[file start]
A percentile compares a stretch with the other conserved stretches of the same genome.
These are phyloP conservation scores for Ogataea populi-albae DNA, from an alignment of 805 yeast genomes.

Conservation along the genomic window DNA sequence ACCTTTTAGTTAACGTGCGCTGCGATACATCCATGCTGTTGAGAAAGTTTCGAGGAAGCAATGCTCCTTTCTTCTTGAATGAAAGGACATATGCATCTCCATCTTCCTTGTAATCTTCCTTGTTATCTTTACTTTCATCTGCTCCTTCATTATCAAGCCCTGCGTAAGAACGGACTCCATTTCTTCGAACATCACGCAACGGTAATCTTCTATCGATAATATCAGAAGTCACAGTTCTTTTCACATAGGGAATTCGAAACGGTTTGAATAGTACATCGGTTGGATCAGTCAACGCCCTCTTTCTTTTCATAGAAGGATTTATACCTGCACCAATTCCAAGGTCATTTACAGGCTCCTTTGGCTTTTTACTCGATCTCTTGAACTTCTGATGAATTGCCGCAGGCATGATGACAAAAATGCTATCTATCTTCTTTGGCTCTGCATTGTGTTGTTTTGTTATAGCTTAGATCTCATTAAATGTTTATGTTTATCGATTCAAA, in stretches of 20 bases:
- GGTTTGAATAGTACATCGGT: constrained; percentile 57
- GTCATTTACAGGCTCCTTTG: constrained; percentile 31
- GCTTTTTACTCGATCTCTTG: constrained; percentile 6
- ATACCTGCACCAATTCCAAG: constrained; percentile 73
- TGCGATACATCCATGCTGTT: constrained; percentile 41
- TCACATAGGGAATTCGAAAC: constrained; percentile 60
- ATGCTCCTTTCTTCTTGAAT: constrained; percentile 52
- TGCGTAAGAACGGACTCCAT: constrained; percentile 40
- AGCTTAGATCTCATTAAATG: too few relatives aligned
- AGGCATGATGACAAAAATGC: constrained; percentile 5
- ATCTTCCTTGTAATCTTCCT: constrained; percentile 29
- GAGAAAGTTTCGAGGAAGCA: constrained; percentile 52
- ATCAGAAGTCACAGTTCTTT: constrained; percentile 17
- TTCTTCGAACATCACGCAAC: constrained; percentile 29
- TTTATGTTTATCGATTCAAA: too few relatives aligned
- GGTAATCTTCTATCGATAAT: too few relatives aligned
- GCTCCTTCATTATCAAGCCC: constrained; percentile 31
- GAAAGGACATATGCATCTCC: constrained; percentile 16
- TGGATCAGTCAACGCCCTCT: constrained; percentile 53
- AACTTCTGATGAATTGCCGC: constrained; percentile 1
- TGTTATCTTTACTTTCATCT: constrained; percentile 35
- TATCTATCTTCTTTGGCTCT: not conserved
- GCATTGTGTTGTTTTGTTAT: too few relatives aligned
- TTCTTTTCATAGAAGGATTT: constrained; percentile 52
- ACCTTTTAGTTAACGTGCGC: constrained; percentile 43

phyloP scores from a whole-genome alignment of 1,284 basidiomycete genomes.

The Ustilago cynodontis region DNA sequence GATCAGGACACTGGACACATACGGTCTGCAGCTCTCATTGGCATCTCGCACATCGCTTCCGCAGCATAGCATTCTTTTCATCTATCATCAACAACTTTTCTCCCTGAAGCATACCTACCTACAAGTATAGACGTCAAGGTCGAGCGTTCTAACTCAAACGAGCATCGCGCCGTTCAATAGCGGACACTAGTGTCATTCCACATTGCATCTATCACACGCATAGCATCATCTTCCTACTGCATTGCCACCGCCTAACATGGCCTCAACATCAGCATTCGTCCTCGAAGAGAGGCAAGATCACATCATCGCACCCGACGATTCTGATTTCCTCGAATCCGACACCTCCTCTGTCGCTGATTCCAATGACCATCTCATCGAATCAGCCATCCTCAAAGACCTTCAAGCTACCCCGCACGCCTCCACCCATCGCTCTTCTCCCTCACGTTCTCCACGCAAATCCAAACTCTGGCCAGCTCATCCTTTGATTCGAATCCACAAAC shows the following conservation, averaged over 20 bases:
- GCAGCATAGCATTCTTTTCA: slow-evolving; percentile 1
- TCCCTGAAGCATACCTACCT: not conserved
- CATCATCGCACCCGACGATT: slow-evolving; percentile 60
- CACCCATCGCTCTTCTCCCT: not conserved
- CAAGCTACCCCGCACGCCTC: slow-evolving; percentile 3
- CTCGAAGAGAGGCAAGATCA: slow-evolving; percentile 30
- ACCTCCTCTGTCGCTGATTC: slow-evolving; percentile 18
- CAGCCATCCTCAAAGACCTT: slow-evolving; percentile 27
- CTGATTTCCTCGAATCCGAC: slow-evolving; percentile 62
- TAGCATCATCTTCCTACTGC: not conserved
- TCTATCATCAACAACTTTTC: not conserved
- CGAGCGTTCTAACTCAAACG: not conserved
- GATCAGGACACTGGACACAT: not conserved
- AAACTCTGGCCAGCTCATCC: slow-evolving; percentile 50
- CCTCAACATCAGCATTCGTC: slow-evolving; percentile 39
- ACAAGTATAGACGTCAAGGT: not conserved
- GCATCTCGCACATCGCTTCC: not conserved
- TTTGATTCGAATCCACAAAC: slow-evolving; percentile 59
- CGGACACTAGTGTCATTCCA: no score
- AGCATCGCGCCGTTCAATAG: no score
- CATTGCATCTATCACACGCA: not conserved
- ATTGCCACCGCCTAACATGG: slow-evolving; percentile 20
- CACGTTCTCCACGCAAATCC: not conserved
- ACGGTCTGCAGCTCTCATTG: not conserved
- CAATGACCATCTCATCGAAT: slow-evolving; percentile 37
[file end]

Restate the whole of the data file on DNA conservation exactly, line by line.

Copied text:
A percentile compares a stretch with the other conserved stretches of the same genome.
These are phyloP conservation scores for Ogataea populi-albae DNA, from an alignment of 805 yeast genomes.

Conservation along the genomic window DNA sequence ACCTTTTAGTTAACGTGCGCTGCGATACATCCATGCTGTTGAGAAAGTTTCGAGGAAGCAATGCTCCTTTCTTCTTGAATGAAAGGACATATGCATCTCCATCTTCCTTGTAATCTTCCTTGTTATCTTTACTTTCATCTGCTCCTTCATTATCAAGCCCTGCGTAAGAACGGACTCCATTTCTTCGAACATCACGCAACGGTAATCTTCTATCGATAATATCAGAAGTCACAGTTCTTTTCACATAGGGAATTCGAAACGGTTTGAATAGTACATCGGTTGGATCAGTCAACGCCCTCTTTCTTTTCATAGAAGGATTTATACCTGCACCAATTCCAAGGTCATTTACAGGCTCCTTTGGCTTTTTACTCGATCTCTTGAACTTCTGATGAATTGCCGCAGGCATGATGACAAAAATGCTATCTATCTTCTTTGGCTCTGCATTGTGTTGTTTTGTTATAGCTTAGATCTCATTAAATGTTTATGTTTATCGATTCAAA, in stretches of 20 bases:
- GGTTTGAATAGTACATCGGT: constrained; percentile 57
- GTCATTTACAGGCTCCTTTG: constrained; percentile 31
- GCTTTTTACTCGATCTCTTG: constrained; percentile 6
- ATACCTGCACCAATTCCAAG: constrained; percentile 73
- TGCGATACATCCATGCTGTT: constrained; percentile 41
- TCACATAGGGAATTCGAAAC: constrained; percentile 60
- ATGCTCCTTTCTTCTTGAAT: constrained; percentile 52
- TGCGTAAGAACGGACTCCAT: constrained; percentile 40
- AGCTTAGATCTCATTAAATG: too few relatives aligned
- AGGCATGATGACAAAAATGC: constrained; percentile 5
- ATCTTCCTTGTAATCTTCCT: constrained; percentile 29
- GAGAAAGTTTCGAGGAAGCA: constrained; percentile 52
- ATCAGAAGTCACAGTTCTTT: constrained; percentile 17
- TTCTTCGAACATCACGCAAC: constrained; percentile 29
- TTTATGTTTATCGATTCAAA: too few relatives aligned
- GGTAATCTTCTATCGATAAT: too few relatives aligned
- GCTCCTTCATTATCAAGCCC: constrained; percentile 31
- GAAAGGACATATGCATCTCC: constrained; percentile 16
- TGGATCAGTCAACGCCCTCT: constrained; percentile 53
- AACTTCTGATGAATTGCCGC: constrained; percentile 1
- TGTTATCTTTACTTTCATCT: constrained; percentile 35
- TATCTATCTTCTTTGGCTCT: not conserved
- GCATTGTGTTGTTTTGTTAT: too few relatives aligned
- TTCTTTTCATAGAAGGATTT: constrained; percentile 52
- ACCTTTTAGTTAACGTGCGC: constrained; percentile 43

phyloP scores from a whole-genome alignment of 1,284 basidiomycete genomes.

The Ustilago cynodontis region DNA sequence GATCAGGACACTGGACACATACGGTCTGCAGCTCTCATTGGCATCTCGCACATCGCTTCCGCAGCATAGCATTCTTTTCATCTATCATCAACAACTTTTCTCCCTGAAGCATACCTACCTACAAGTATAGACGTCAAGGTCGAGCGTTCTAACTCAAACGAGCATCGCGCCGTTCAATAGCGGACACTAGTGTCATTCCACATTGCATCTATCACACGCATAGCATCATCTTCCTACTGCATTGCCACCGCCTAACATGGCCTCAACATCAGCATTCGTCCTCGAAGAGAGGCAAGATCACATCATCGCACCCGACGATTCTGATTTCCTCGAATCCGACACCTCCTCTGTCGCTGATTCCAATGACCATCTCATCGAATCAGCCATCCTCAAAGACCTTCAAGCTACCCCGCACGCCTCCACCCATCGCTCTTCTCCCTCACGTTCTCCACGCAAATCCAAACTCTGGCCAGCTCATCCTTTGATTCGAATCCACAAAC shows the following conservation, averaged over 20 bases:
- GCAGCATAGCATTCTTTTCA: slow-evolving; percentile 1
- TCCCTGAAGCATACCTACCT: not conserved
- CATCATCGCACCCGACGATT: slow-evolving; percentile 60
- CACCCATCGCTCTTCTCCCT: not conserved
- CAAGCTACCCCGCACGCCTC: slow-evolving; percentile 3
- CTCGAAGAGAGGCAAGATCA: slow-evolving; percentile 30
- ACCTCCTCTGTCGCTGATTC: slow-evolving; percentile 18
- CAGCCATCCTCAAAGACCTT: slow-evolving; percentile 27
- CTGATTTCCTCGAATCCGAC: slow-evolving; percentile 62
- TAGCATCATCTTCCTACTGC: not conserved
- TCTATCATCAACAACTTTTC: not conserved
- CGAGCGTTCTAACTCAAACG: not conserved
- GATCAGGACACTGGACACAT: not conserved
- AAACTCTGGCCAGCTCATCC: slow-evolving; percentile 50
- CCTCAACATCAGCATTCGTC: slow-evolving; percentile 39
- ACAAGTATAGACGTCAAGGT: not conserved
- GCATCTCGCACATCGCTTCC: not conserved
- TTTGATTCGAATCCACAAAC: slow-evolving; percentile 59
- CGGACACTAGTGTCATTCCA: no score
- AGCATCGCGCCGTTCAATAG: no score
- CATTGCATCTATCACACGCA: not conserved
- ATTGCCACCGCCTAACATGG: slow-evolving; percentile 20
- CACGTTCTCCACGCAAATCC: not conserved
- ACGGTCTGCAGCTCTCATTG: not conserved
- CAATGACCATCTCATCGAAT: slow-evolving; percentile 37